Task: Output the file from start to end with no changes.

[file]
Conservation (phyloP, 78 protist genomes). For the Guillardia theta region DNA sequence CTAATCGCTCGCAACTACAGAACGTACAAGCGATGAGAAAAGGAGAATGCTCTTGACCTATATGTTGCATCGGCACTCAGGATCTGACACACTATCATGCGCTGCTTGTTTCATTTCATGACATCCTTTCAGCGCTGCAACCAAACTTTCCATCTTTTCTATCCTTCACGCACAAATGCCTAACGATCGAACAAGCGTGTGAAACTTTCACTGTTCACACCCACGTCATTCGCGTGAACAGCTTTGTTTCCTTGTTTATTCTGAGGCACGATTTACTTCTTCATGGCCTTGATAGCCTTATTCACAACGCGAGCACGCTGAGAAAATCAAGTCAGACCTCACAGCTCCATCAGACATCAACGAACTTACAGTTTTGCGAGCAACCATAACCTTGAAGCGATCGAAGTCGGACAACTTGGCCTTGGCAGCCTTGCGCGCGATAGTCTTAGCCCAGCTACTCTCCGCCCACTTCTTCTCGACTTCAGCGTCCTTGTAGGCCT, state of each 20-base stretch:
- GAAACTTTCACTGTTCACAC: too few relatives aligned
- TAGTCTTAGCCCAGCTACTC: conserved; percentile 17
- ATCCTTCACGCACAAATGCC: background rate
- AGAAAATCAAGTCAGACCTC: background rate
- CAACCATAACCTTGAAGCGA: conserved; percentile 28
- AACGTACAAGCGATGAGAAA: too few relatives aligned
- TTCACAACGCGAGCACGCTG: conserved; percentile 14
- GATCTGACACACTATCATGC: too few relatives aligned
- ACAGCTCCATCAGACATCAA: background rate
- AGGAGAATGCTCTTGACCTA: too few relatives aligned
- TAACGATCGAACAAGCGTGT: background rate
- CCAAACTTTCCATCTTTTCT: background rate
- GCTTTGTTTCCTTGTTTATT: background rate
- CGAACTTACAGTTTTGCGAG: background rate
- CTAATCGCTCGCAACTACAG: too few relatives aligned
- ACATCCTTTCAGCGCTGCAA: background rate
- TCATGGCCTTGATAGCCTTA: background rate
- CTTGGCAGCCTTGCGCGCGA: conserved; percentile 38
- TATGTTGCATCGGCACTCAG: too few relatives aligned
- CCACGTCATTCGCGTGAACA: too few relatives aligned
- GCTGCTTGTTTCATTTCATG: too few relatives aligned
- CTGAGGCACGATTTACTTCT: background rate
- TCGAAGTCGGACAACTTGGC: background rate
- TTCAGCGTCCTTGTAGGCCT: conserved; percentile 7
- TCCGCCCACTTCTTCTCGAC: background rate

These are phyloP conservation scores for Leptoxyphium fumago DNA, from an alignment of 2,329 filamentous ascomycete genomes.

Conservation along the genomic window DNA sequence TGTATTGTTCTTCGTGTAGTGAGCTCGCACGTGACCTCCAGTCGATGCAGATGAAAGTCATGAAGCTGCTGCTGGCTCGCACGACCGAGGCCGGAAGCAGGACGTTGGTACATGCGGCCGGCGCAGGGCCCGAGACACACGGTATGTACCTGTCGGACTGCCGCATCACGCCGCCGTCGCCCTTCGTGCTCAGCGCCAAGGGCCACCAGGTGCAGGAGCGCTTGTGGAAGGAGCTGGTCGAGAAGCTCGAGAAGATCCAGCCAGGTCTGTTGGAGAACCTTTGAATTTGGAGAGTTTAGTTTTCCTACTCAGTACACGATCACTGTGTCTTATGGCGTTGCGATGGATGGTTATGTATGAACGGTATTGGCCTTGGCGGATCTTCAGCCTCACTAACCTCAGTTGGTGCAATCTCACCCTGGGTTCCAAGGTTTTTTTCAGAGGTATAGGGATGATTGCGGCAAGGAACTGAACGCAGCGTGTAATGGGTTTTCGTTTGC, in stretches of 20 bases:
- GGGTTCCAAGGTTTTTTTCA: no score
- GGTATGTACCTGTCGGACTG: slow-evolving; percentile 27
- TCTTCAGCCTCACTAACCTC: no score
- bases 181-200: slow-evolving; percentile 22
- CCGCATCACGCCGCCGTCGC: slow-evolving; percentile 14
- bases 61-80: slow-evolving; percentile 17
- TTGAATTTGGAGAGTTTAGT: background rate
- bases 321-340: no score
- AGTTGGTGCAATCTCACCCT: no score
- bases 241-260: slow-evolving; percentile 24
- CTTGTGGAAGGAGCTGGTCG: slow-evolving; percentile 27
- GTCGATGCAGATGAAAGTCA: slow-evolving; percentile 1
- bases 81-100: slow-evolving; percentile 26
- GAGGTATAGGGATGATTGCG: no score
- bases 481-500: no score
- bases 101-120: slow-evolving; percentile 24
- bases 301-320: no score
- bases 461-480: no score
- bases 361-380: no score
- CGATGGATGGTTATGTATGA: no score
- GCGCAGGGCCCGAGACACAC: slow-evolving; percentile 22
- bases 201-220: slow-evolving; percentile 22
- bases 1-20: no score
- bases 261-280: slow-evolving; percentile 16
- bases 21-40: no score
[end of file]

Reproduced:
Conservation (phyloP, 78 protist genomes). For the Guillardia theta region DNA sequence CTAATCGCTCGCAACTACAGAACGTACAAGCGATGAGAAAAGGAGAATGCTCTTGACCTATATGTTGCATCGGCACTCAGGATCTGACACACTATCATGCGCTGCTTGTTTCATTTCATGACATCCTTTCAGCGCTGCAACCAAACTTTCCATCTTTTCTATCCTTCACGCACAAATGCCTAACGATCGAACAAGCGTGTGAAACTTTCACTGTTCACACCCACGTCATTCGCGTGAACAGCTTTGTTTCCTTGTTTATTCTGAGGCACGATTTACTTCTTCATGGCCTTGATAGCCTTATTCACAACGCGAGCACGCTGAGAAAATCAAGTCAGACCTCACAGCTCCATCAGACATCAACGAACTTACAGTTTTGCGAGCAACCATAACCTTGAAGCGATCGAAGTCGGACAACTTGGCCTTGGCAGCCTTGCGCGCGATAGTCTTAGCCCAGCTACTCTCCGCCCACTTCTTCTCGACTTCAGCGTCCTTGTAGGCCT, state of each 20-base stretch:
- GAAACTTTCACTGTTCACAC: too few relatives aligned
- TAGTCTTAGCCCAGCTACTC: conserved; percentile 17
- ATCCTTCACGCACAAATGCC: background rate
- AGAAAATCAAGTCAGACCTC: background rate
- CAACCATAACCTTGAAGCGA: conserved; percentile 28
- AACGTACAAGCGATGAGAAA: too few relatives aligned
- TTCACAACGCGAGCACGCTG: conserved; percentile 14
- GATCTGACACACTATCATGC: too few relatives aligned
- ACAGCTCCATCAGACATCAA: background rate
- AGGAGAATGCTCTTGACCTA: too few relatives aligned
- TAACGATCGAACAAGCGTGT: background rate
- CCAAACTTTCCATCTTTTCT: background rate
- GCTTTGTTTCCTTGTTTATT: background rate
- CGAACTTACAGTTTTGCGAG: background rate
- CTAATCGCTCGCAACTACAG: too few relatives aligned
- ACATCCTTTCAGCGCTGCAA: background rate
- TCATGGCCTTGATAGCCTTA: background rate
- CTTGGCAGCCTTGCGCGCGA: conserved; percentile 38
- TATGTTGCATCGGCACTCAG: too few relatives aligned
- CCACGTCATTCGCGTGAACA: too few relatives aligned
- GCTGCTTGTTTCATTTCATG: too few relatives aligned
- CTGAGGCACGATTTACTTCT: background rate
- TCGAAGTCGGACAACTTGGC: background rate
- TTCAGCGTCCTTGTAGGCCT: conserved; percentile 7
- TCCGCCCACTTCTTCTCGAC: background rate

These are phyloP conservation scores for Leptoxyphium fumago DNA, from an alignment of 2,329 filamentous ascomycete genomes.

Conservation along the genomic window DNA sequence TGTATTGTTCTTCGTGTAGTGAGCTCGCACGTGACCTCCAGTCGATGCAGATGAAAGTCATGAAGCTGCTGCTGGCTCGCACGACCGAGGCCGGAAGCAGGACGTTGGTACATGCGGCCGGCGCAGGGCCCGAGACACACGGTATGTACCTGTCGGACTGCCGCATCACGCCGCCGTCGCCCTTCGTGCTCAGCGCCAAGGGCCACCAGGTGCAGGAGCGCTTGTGGAAGGAGCTGGTCGAGAAGCTCGAGAAGATCCAGCCAGGTCTGTTGGAGAACCTTTGAATTTGGAGAGTTTAGTTTTCCTACTCAGTACACGATCACTGTGTCTTATGGCGTTGCGATGGATGGTTATGTATGAACGGTATTGGCCTTGGCGGATCTTCAGCCTCACTAACCTCAGTTGGTGCAATCTCACCCTGGGTTCCAAGGTTTTTTTCAGAGGTATAGGGATGATTGCGGCAAGGAACTGAACGCAGCGTGTAATGGGTTTTCGTTTGC, in stretches of 20 bases:
- GGGTTCCAAGGTTTTTTTCA: no score
- GGTATGTACCTGTCGGACTG: slow-evolving; percentile 27
- TCTTCAGCCTCACTAACCTC: no score
- bases 181-200: slow-evolving; percentile 22
- CCGCATCACGCCGCCGTCGC: slow-evolving; percentile 14
- bases 61-80: slow-evolving; percentile 17
- TTGAATTTGGAGAGTTTAGT: background rate
- bases 321-340: no score
- AGTTGGTGCAATCTCACCCT: no score
- bases 241-260: slow-evolving; percentile 24
- CTTGTGGAAGGAGCTGGTCG: slow-evolving; percentile 27
- GTCGATGCAGATGAAAGTCA: slow-evolving; percentile 1
- bases 81-100: slow-evolving; percentile 26
- GAGGTATAGGGATGATTGCG: no score
- bases 481-500: no score
- bases 101-120: slow-evolving; percentile 24
- bases 301-320: no score
- bases 461-480: no score
- bases 361-380: no score
- CGATGGATGGTTATGTATGA: no score
- GCGCAGGGCCCGAGACACAC: slow-evolving; percentile 22
- bases 201-220: slow-evolving; percentile 22
- bases 1-20: no score
- bases 261-280: slow-evolving; percentile 16
- bases 21-40: no score